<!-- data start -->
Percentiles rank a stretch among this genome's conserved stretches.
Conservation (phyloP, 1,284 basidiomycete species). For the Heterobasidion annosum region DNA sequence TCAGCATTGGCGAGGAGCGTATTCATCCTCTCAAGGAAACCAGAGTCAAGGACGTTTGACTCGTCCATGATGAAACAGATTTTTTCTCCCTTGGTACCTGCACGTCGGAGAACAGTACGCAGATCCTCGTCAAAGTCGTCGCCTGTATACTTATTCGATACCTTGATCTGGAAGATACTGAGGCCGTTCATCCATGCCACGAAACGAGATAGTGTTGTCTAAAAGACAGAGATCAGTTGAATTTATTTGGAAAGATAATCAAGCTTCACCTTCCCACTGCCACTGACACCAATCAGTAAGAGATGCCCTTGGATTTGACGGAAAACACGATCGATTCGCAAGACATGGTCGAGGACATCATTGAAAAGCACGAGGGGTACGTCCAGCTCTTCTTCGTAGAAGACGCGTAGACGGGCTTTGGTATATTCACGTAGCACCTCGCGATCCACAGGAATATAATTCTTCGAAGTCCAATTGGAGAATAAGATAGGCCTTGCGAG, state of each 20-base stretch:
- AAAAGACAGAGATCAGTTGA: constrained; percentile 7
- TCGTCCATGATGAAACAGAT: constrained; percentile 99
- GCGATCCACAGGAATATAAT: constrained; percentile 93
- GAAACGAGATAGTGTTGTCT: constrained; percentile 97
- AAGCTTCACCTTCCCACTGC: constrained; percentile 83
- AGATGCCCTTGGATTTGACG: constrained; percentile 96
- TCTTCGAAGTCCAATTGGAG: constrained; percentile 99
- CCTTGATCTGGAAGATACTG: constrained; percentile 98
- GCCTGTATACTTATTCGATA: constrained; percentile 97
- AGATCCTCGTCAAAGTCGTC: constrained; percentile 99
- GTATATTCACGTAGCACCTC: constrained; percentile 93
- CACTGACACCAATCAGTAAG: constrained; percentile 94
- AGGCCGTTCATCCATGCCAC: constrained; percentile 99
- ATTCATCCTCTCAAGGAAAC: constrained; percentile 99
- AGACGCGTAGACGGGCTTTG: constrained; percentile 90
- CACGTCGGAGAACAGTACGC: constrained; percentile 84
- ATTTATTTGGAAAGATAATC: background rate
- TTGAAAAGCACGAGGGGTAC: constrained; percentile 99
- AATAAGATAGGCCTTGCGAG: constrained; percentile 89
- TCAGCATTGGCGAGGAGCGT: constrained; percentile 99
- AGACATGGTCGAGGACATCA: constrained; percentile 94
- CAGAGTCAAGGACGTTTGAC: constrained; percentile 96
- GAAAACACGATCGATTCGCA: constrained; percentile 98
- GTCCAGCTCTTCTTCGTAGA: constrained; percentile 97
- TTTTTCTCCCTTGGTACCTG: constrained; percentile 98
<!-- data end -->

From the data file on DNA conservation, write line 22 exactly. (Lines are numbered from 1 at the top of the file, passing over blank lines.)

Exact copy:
- TCAGCATTGGCGAGGAGCGT: constrained; percentile 99